© New Zealand Broadcasting School 2021

New breed of protesters taking hints from history to fight climate change

Steven Walton
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Extinction Rebellion protesters mixing pages of the Resource Management Act with compost.  Steven Walton

Civil disobedience worked for Martin Luther King and Gandhi - and now a group of Christchurch citizens are using the same tactics in a hope to convince the Government of the 'climate emergency'.

On February 1, members of Extinction Rebellion Otautahi staged a peaceful protest by composting ripped up pages of the Resource Management Act outside Christchurch's Commodore Hotel, where eleven mayors from the Canterbury region were meeting.

The group relies on symbolic non-violent protests to get their message out and they're hoping people power will inspire change.

"All around the world we've seen time and again through grassroots movements, there are absolutely big revolutionary changes," Extinction Rebellion member Julie Thompson said.

Extinction Rebellion Otautahi was established in November 2018, just a month after the movement was first founded in Britain. There are now 15 groups set up across New Zealand.

Christchurch Mayor Lianne Dalziel spoke to the group at their recent protest and told them the council's target of zero emissions for Christchurch by 2050 may need to be reviewed.

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Christchurch Mayor Lianne Dalziel shakes hands with an Extinction Rebellion protester. Steven Walton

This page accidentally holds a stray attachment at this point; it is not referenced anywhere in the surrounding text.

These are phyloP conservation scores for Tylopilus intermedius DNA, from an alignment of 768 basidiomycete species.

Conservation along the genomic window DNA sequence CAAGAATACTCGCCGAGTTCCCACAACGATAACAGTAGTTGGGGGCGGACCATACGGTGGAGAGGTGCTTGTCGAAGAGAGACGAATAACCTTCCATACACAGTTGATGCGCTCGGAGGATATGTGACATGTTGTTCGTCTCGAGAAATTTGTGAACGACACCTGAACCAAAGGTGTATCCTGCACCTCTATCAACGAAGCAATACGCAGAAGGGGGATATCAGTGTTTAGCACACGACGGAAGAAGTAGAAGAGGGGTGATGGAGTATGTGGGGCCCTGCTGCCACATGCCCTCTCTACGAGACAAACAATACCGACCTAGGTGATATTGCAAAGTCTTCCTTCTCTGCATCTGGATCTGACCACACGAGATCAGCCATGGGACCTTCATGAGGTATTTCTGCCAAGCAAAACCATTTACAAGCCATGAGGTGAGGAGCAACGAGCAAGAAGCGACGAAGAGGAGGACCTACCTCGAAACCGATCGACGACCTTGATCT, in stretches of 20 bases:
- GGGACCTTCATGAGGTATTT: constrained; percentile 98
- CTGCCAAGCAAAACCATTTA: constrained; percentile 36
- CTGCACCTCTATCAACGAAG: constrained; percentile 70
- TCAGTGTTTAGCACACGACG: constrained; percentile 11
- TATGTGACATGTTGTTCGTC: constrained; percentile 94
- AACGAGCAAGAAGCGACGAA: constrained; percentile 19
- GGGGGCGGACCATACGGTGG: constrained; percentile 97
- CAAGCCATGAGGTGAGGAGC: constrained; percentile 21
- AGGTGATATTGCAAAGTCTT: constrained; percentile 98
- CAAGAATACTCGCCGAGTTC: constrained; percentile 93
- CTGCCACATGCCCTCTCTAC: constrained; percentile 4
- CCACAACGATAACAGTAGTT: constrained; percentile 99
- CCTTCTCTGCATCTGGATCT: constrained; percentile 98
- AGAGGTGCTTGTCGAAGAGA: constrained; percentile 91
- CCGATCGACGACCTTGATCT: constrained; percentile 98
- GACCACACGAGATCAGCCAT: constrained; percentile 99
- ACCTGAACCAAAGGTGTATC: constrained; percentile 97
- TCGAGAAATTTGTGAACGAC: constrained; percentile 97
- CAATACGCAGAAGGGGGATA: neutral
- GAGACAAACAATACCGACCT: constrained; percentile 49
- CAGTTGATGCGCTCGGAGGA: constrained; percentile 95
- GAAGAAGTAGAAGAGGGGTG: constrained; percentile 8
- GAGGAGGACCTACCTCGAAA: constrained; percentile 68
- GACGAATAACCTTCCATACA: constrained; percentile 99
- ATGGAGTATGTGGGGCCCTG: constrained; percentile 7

Dalziel said the city needed to focus on lowering its carbon emissions in light of recent findings by the UN's Intergovernmental Panel on Climate Change. A special UN report published last year said carbon zero needed to be achieved by 2030 to avoid the worst effects of climate change.

Dalziel said the city's target "is the one we really need to focus on".

Thompson said it was encouraging and validating to speak with the Christchurch Mayor, but added Extinction Rebellion would become more disruptive if demands were not met.

The Christchurch group first announced itself last December by shutting off water to Environment Canterbury's main office, which led to five arrests.

"We're shifting the rules essentially," Rowan Brooks, another member, said.

"In movements throughout history, there's a point when a lot of people start getting arrested and that's when it shifts what is publicly seen to be acceptable," Brooks added. 

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An Extinction Rebellion protester during the group's non-violent action at the Canterbury Mayoral Forum on February 1st. Steven Walton

The group offer a non-violent, direct-action training workshop for new members. One member told a crowd of roughly fifty at a recent public meeting: "People's willingness to go to jail and to sacrifice for the cause is what makes observers sympathetic."

The same member went onto talk to the crowd about why non-violent action works. He cited the historical success and societal impact achieved by famous figures, including the Freedom Riders and the Māori who defended Parihaka from government troops in 1881.

Members of local government in Canterbury have welcomed the group and their views.

"Good on you for making a statement and doing it in this way," Timaru Mayor Damon Odey told the group when he spoke with them at their recent protest.

Environment Canterbury (ECan) Chairman Steve Lowndes also said he was happy to meet with the group and had already contacted a member and invited them to his home.

ECan's chief executive Bill Bayfield encouraged the group to "come and chat".

"We've got to be open to groups challenging us and asking us [if] are we thinking about the next steps?'" he said.

Christchurch Mayor Lianne Dalziel recently addressed a report claiming climate change threatens $14 billion of Local Government infrastructure by saying: "The time to act is now."